There is change in the air, can you feel it?

It lies subtle and thick above us, pressing on our shoulders and on our hearts, leaving us with a dread and a nostalgic anticipation. It’s the graduation of our seniors, the day our babies will say goodbye to high school and say hello to life. The day we parents must reluctantly give up our spot in the driver’s seat and turn it over to them.

I don’t know about you, but I’m not ready.

I’ve been preparing myself for this day for 17 years, and now that it’s here, I find myself completely unprepared. I find that, no matter how ready my child may be, no matter how prepared he thinks he is, I’m not. I’m not ready to let him go, I’m not confident that he is as ready as he thinks he is. And I find myself questioning every decision I’ve made, every lesson I taught him, and how ready he really is to face this cruel and unforgiving world.

I know that at 17, I thought I was. And I also know now that I wasn’t. I had heard the things my parents were saying, but I didn’t listen. It wasn’t until I lost my mother at the age of 23, that I felt regret that I hadn’t. I’d give anything to be able to remember the advice, the encouragement and the words that she had said to me when I was starting my life as an adult. I have spoken all the words I want my graduate to know, but I want to repeat the most important ones to him here, so should he forget later, and should I be unable to remind him, he can read these words and remember:

It is my greatest hope that you find everything you seek in your life. That you never stop making your dreams higher, stop reaching for them.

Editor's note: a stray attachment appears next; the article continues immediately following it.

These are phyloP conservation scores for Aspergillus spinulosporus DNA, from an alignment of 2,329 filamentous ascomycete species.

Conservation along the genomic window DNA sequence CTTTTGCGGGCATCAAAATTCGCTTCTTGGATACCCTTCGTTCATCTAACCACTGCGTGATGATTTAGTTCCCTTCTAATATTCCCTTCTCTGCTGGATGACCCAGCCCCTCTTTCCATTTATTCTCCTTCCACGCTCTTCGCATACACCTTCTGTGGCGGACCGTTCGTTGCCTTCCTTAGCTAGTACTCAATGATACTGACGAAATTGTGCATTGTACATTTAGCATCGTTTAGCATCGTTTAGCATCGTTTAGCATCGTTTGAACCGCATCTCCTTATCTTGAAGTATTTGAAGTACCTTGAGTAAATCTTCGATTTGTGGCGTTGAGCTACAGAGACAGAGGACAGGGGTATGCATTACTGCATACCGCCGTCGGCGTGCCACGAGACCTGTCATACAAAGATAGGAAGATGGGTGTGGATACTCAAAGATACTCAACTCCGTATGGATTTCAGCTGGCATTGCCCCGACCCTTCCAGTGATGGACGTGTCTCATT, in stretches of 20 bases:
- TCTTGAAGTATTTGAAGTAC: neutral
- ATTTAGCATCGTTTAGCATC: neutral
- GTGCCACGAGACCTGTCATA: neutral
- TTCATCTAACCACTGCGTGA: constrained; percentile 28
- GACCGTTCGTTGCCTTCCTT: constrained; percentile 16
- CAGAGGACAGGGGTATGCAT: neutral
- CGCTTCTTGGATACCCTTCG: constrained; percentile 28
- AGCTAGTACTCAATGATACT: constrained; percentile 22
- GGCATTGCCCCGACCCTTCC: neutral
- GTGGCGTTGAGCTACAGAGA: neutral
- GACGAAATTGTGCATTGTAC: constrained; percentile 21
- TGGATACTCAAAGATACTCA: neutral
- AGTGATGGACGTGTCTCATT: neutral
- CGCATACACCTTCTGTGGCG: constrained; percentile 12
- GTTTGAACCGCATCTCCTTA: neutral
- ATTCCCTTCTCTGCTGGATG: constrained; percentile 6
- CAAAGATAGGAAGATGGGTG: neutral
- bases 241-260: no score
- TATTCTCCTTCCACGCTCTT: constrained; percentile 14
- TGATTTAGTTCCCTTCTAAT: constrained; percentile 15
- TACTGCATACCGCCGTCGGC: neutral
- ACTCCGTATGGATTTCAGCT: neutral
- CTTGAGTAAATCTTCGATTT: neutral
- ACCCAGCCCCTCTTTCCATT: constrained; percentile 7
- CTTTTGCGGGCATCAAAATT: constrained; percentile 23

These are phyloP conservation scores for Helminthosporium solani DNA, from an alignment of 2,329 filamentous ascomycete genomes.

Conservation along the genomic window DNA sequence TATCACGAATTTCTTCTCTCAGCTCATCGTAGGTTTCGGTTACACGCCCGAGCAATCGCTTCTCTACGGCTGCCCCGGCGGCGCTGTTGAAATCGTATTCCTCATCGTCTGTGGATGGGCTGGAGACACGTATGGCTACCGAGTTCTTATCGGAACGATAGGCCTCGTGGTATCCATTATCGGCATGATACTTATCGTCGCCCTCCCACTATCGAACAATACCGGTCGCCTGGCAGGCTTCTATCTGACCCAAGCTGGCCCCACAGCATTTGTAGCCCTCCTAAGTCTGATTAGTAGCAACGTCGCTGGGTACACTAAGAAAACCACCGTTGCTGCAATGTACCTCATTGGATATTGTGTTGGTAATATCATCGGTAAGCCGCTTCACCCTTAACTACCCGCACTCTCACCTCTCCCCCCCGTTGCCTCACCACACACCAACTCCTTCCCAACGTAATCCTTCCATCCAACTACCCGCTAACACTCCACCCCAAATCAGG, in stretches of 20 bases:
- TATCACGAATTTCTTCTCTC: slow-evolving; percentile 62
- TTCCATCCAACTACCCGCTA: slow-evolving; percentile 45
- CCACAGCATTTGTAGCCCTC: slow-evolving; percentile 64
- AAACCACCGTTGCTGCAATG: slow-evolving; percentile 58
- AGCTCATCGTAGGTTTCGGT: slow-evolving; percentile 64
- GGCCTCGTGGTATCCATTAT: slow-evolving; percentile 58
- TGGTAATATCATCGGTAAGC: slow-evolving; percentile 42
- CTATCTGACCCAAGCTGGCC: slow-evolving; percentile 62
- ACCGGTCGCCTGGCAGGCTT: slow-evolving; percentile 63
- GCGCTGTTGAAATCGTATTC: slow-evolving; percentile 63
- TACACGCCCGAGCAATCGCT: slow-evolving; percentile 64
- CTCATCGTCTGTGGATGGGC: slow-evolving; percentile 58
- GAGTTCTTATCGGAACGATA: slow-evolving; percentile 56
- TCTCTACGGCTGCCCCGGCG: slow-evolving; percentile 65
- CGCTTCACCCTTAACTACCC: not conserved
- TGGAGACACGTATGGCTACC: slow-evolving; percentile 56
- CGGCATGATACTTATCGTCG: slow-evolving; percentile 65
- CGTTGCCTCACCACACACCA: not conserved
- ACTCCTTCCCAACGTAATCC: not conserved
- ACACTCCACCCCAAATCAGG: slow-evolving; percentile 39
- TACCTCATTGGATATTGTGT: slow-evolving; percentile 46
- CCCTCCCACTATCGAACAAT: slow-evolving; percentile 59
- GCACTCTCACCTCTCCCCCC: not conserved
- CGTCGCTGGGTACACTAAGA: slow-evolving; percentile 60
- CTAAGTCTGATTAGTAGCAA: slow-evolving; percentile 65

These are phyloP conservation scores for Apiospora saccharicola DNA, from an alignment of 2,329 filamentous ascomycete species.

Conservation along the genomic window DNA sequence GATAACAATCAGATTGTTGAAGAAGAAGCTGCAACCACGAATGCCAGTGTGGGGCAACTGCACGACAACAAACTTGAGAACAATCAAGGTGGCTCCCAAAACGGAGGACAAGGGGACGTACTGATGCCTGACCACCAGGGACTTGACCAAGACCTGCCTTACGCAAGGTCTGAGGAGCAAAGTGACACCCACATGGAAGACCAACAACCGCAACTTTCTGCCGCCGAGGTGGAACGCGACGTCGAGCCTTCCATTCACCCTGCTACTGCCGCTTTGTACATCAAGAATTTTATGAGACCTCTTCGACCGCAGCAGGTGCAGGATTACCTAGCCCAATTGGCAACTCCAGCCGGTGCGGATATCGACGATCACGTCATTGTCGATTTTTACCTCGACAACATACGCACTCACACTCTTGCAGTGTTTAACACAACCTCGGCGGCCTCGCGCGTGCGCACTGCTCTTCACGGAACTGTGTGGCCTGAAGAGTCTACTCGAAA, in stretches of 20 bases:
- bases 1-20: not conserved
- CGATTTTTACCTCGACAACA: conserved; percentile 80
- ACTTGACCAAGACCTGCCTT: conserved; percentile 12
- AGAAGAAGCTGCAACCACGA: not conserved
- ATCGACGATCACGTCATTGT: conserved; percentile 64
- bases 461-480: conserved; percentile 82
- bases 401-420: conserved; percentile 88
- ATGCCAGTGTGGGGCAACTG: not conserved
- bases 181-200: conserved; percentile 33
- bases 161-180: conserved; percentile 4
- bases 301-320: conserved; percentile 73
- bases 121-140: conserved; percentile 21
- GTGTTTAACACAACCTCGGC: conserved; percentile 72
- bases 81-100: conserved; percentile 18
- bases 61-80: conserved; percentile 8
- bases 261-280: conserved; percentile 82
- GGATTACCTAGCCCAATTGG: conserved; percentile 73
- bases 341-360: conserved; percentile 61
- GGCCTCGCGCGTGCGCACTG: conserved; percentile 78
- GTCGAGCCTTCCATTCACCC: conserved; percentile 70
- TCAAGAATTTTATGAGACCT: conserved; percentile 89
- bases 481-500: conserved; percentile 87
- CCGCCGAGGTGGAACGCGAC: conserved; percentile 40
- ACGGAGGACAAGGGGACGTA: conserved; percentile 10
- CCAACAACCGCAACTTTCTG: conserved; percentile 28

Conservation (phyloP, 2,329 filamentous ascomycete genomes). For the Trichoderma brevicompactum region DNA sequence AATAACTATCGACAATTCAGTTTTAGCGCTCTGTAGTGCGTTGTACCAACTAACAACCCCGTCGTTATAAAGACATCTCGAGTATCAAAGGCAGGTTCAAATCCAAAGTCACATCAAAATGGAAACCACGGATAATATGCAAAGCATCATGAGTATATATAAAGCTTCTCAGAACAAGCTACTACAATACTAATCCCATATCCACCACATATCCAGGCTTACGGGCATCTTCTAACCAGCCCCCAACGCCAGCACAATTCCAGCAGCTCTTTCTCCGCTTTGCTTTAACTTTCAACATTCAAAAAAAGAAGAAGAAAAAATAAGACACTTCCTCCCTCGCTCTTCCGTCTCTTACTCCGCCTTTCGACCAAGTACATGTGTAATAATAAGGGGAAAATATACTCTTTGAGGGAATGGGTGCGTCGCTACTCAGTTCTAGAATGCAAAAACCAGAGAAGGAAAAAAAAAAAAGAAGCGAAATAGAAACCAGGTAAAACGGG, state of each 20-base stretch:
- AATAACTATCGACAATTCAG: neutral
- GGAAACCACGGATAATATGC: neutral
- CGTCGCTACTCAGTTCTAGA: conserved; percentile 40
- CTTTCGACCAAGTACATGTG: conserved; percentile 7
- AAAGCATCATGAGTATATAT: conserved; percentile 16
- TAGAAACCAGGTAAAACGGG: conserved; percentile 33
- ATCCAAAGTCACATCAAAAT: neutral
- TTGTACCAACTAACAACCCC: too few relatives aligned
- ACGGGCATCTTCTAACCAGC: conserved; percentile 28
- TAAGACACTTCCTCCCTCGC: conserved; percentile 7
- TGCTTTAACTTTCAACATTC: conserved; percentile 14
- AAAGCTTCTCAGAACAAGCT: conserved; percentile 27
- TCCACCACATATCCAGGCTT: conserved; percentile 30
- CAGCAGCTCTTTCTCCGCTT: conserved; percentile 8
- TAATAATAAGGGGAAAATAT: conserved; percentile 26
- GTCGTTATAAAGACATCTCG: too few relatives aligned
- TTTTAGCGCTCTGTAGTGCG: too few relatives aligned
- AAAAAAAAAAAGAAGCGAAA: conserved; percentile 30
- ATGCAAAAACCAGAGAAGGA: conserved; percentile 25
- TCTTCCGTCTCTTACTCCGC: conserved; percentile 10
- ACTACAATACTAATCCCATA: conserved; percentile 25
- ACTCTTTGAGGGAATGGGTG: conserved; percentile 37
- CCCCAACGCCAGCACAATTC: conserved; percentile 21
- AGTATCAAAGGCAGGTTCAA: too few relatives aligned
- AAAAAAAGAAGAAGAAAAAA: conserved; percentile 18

I pray that you take every second that God has given you, and make it the best second of your life.

I pray that as you run through this fast and hurried world, that once in a while, you stop to dance. To take a look at who and what is around you, and be thankful for it, for them.

I hope you find that you are OK without me, even if I find that I’m not doing so well without you. I hope you take every test you encounter in your life, and turn it into testimony.

I want to thank you for accepting and understanding all the things about me, that I thought I had hidden from you, protected you from. All the things about me that I’m not so proud of, that I wish I could change, wish I could be. And I hope that you can always try to understand and accept those things in everyone you encounter in your new life. That you can do the same for your own. We all make mistakes, we all have faults. We are all made differently because God wanted it that way, He needed it to be that way so He could test us, so He can see who acts on His word, and who simply repeats His word.

I want you to know that there will come a time in your life where nothing will go your way, where you’ll feel like every door is locked and every window is closed. Where you’ll reach out your hand for something, and find nothing. There will come a time where you just can’t seem to find your place. A time when all your hope is gone, when you feel like you can’t go on.

And I want you to always remember that you can, that you will. That as long as the good Lord lets me, I’ll be here. I’ll be here to remind you that those times are presented to us all, to make us stronger, and wiser. That if we let them teach us, and not deter us, they bring us our greatest lessons.

I want you to know that you will always have a place with me, that I’ll always do my best to be your hope, to push you through every challenge and chapter in your life.

And I want you to know how very proud I am of you, how much I love you. How honored I am to have been your mom, your friend. How blessed you have made my life. And how much I pray that you will always let it be me, let me be the mom you need, the friend you want, and the shoulder you desire.

Your wings are now free, so fly. Just don’t fly too far away from me.

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Tabitha Milam

Tabitha Milam-Fisher is an experienced Columnists with a demonstrated history in the writing and editing industry. She writes a reoccurring nonfiction column in the newspaper, and writes for The Horror Tree magazine.